Lambing Flat, the Gold Rush, and a Garden

The pretty country town of Young, about 3 hours drive from Canberra, is known for its beautiful cherries in spring.

Many Canberrans make an annual trip to Young to pick their own cherries, or buy boxes of them at a very reasonable price.

NSW Tourism

However, our visit was not for cherries (this time),  we came to see the Chinese Tribute Gardens at Lambing Flat, on the outskirts of Young.

The name Lambing Flat came from the first European settler, James White, who farmed in this beautiful valley, in 1826. He reserved this well-sheltered valley for lambing ewes.

However, the gold rush changed the peaceful valley…

Mark Twain (apparently) famously said ”Whiskey’s for drinking, and water is for fighting over”

He might as well have added that when gold is found, greed, fighting and prejudice follow

Within  12 months of the discovery of gold in the Lambing Flat region, approx. 20 000 gold seekers, from all over the world, arrived, and amongst them were some 2000 Chinese miners.

Disagreements arose over the use of water, land ownership, and racial tensions…leading to an appalling riot destroying the Chinese camp and injuring many of the Chinese miners.

A large contingent of NSW police were sent to Lambing Flat, and eventually peace was restored.

With this history in mind, we arrived  at the Chinese Tribute Gardens early in the morning.

This garden has been designed and built in recognition of the contribution of the Chinese community to the settlement of Young.

It has been a true community effort, started by the Young Rotary Club, supported by local and regional businesses, grants from the Federal Government and the Cherry Festival and by the Sydney Chinese community as well.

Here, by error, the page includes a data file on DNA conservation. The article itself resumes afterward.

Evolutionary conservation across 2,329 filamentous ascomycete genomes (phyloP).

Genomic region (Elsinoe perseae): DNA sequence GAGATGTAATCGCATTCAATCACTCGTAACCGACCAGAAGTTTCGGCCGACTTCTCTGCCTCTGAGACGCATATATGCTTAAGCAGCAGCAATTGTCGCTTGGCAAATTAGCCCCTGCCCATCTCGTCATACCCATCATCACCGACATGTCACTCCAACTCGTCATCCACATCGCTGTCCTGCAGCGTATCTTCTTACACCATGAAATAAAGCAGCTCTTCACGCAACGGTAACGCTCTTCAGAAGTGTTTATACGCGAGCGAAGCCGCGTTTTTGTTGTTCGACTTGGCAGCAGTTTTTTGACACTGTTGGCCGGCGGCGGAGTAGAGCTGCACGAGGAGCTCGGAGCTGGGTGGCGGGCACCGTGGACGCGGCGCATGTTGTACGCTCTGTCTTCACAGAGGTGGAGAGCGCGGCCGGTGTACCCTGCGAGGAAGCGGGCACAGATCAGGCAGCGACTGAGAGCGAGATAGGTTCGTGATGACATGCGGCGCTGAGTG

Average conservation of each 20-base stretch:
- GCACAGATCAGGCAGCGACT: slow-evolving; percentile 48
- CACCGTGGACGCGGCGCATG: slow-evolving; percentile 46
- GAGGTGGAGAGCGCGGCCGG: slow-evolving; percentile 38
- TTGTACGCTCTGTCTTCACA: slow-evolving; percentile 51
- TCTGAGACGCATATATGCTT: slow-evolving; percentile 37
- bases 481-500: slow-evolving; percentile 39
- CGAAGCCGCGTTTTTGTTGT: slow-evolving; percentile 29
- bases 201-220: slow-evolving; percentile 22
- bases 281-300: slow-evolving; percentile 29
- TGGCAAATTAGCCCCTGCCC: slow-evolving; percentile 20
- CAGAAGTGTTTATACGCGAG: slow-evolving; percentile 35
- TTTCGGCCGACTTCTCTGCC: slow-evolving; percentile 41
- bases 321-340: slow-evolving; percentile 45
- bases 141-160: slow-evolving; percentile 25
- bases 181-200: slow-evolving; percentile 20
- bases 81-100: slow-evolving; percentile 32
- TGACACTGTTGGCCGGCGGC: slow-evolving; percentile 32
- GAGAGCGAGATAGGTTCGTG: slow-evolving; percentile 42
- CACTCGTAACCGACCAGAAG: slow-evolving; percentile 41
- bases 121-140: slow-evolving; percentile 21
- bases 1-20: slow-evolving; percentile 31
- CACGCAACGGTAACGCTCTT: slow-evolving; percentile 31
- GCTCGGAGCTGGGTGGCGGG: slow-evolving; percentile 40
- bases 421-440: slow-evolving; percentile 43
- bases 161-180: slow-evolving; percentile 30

A White Egret, a Sacred Ibis, and two very white ducks!

It is a warm morning with birds moving softly, reflected in the still water..

The gardens are ringed by bushland, and She-Oak (Casuarina) trees in the distance provide a wind break for this beautiful garden.

The rocks were sourced from a quarry near the neighbouring  town of Boorowa, and were worked on by a stonemason from Harden…

The Bronze Galloping Horse is a special feature in the garden. Known as the ‘Matafeiyan’, or “‘galloping horse stepping on a flying swallow”. It is modelled on the original which is preserved at the Gansu Province Museum in China.

In this peaceful setting the Galloping Horse may be galloping on a flying swallow, but is also a resting spot for early morning birds..

The Crepe Myrtles and Oleanders are all in flower… and the palms seemed perfectly placed between the rocks.

In this pool of tranquillity the rocks provide balance and harmony.

Early morning Dusky Moorhen

There are winding paths around the rocks, and benches, inviting us to sit and enjoy the plants, the birds, the water and reflections…a lovely way to spend a morning.

Lambing Flat, a beautiful valley, had experienced the worst of human behaviour during the gold rush.

Now it has been transformed by all the people in the community and beyond, coming together to build this quiet and peaceful place….a joy to visit.

Unfortunately we did not have time to stay long in the town of Young itself….(next time for the cherries)

However, on our way home we couldn’t resist stopping at the town of Wombat.

Also established during the gold rush, Wombat has a population of 120 people (no parking problems) and is surrounded by cherry and stonefruit orchards.